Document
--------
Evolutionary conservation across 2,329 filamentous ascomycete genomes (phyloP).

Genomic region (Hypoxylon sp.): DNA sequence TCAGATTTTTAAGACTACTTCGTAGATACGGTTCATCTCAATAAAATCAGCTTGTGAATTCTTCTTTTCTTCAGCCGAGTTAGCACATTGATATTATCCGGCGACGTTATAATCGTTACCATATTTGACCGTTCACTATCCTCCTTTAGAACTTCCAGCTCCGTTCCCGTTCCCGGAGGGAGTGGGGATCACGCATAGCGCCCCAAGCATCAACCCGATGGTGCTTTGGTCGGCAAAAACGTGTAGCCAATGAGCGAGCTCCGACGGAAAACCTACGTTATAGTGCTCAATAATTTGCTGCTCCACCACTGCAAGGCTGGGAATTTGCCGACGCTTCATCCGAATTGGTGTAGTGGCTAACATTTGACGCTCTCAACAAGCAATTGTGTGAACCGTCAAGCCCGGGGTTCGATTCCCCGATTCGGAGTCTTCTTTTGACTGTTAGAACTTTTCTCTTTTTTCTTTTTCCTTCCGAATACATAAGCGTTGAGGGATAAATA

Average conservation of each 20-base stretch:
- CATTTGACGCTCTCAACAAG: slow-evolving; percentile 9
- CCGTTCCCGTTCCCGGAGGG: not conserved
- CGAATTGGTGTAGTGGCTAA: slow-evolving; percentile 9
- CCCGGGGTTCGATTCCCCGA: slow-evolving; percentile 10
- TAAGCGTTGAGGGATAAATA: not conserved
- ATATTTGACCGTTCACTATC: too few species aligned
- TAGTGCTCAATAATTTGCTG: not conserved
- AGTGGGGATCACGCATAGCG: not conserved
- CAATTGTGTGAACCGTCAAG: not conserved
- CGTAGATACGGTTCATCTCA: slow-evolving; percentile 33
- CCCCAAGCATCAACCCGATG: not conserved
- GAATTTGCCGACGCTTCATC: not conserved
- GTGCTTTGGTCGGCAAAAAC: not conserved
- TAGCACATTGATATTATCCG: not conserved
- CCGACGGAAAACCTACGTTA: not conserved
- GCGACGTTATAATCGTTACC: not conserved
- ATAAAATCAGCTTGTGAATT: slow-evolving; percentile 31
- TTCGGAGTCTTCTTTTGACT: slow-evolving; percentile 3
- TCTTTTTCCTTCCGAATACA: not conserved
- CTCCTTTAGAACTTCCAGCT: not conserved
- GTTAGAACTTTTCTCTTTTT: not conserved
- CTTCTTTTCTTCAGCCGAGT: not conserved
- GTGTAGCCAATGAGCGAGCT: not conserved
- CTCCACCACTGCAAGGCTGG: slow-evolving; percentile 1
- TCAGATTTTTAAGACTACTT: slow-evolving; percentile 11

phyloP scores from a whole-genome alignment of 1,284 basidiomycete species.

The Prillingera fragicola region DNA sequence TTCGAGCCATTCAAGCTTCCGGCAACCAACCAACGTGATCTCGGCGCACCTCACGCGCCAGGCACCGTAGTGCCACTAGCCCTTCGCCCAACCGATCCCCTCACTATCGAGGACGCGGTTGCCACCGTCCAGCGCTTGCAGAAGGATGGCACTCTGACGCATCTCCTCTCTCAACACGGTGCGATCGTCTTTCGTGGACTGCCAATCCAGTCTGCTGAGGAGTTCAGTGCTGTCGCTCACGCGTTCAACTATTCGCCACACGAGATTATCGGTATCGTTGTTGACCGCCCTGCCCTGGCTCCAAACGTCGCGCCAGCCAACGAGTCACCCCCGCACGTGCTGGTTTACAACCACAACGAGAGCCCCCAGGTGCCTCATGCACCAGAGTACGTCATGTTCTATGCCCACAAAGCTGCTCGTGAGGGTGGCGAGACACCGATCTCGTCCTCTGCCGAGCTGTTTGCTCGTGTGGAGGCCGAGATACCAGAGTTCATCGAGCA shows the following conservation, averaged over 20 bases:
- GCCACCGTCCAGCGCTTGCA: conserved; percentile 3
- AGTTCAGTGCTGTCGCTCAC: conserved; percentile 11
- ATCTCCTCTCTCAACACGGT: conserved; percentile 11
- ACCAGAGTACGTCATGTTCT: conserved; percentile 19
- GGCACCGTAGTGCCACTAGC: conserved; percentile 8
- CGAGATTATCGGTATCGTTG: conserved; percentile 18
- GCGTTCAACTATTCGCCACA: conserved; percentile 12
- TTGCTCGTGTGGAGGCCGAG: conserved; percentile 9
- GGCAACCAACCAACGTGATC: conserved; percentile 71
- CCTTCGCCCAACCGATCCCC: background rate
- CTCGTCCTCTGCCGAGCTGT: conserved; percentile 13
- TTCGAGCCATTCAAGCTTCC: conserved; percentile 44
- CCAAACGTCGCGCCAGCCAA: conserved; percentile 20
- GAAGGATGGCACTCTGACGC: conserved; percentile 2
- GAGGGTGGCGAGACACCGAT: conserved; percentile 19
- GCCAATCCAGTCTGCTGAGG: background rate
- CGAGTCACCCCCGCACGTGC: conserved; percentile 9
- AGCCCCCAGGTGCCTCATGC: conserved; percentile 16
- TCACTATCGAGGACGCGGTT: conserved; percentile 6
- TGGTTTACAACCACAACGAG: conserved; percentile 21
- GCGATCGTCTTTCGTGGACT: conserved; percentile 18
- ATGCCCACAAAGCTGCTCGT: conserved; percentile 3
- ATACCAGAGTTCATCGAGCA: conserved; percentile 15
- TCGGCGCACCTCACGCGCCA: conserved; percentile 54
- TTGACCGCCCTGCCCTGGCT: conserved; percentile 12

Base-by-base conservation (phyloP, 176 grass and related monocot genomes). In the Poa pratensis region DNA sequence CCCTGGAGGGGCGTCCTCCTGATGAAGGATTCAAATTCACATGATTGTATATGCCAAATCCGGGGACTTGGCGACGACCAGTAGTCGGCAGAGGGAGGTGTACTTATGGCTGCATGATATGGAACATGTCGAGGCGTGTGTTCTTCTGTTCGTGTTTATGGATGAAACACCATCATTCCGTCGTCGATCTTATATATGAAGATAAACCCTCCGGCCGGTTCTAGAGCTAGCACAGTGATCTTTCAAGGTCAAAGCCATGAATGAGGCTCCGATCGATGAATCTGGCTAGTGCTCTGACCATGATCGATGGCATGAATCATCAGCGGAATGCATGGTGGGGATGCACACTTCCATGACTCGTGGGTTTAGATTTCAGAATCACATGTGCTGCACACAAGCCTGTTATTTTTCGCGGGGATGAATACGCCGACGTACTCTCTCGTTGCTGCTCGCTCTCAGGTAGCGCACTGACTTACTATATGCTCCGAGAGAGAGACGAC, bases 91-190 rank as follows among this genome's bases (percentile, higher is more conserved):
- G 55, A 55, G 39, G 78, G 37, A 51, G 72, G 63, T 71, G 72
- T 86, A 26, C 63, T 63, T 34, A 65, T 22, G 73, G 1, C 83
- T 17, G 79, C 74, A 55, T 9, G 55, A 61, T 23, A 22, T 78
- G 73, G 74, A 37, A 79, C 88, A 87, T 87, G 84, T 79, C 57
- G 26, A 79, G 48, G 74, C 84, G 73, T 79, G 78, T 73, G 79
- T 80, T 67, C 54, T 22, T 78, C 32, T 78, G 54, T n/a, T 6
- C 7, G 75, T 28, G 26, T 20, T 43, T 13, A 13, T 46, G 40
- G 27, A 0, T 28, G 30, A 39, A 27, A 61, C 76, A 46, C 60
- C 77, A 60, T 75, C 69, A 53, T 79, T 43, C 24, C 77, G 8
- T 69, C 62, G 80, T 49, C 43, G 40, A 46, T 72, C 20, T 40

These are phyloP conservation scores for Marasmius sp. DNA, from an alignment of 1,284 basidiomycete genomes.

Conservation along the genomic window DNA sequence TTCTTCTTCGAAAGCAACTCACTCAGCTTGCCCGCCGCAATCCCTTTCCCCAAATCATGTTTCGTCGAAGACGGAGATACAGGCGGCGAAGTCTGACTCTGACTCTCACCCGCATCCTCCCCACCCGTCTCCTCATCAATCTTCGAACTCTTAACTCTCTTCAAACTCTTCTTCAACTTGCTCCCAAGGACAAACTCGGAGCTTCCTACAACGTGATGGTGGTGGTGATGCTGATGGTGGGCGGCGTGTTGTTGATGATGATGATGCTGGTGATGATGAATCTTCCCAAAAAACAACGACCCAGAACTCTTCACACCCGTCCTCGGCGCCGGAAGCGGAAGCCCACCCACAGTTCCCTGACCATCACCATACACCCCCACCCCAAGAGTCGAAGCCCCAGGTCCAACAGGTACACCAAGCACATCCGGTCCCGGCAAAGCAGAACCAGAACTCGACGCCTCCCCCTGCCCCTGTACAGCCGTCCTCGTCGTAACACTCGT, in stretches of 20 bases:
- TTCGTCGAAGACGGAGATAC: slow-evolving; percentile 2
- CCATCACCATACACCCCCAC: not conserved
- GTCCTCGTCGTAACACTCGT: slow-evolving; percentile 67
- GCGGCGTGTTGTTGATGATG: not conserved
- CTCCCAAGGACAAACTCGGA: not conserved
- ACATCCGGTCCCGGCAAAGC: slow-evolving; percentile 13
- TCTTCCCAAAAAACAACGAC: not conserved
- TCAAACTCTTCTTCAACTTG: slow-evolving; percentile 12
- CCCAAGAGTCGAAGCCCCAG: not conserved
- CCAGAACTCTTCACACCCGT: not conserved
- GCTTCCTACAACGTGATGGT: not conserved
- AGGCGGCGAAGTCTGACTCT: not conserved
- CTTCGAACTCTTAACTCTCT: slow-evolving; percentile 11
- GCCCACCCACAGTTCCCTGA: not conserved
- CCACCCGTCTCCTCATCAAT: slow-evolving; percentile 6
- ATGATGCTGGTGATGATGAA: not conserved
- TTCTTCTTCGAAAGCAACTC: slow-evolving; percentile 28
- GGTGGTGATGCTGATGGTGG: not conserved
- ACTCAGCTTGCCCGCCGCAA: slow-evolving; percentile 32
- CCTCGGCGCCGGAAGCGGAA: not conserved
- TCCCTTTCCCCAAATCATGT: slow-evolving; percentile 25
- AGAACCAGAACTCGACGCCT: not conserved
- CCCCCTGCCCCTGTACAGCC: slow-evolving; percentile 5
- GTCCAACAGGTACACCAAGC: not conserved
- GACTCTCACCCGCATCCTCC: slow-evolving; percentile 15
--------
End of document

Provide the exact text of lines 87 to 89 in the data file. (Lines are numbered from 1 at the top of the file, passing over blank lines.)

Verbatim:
- ACTCAGCTTGCCCGCCGCAA: slow-evolving; percentile 32
- CCTCGGCGCCGGAAGCGGAA: not conserved
- TCCCTTTCCCCAAATCATGT: slow-evolving; percentile 25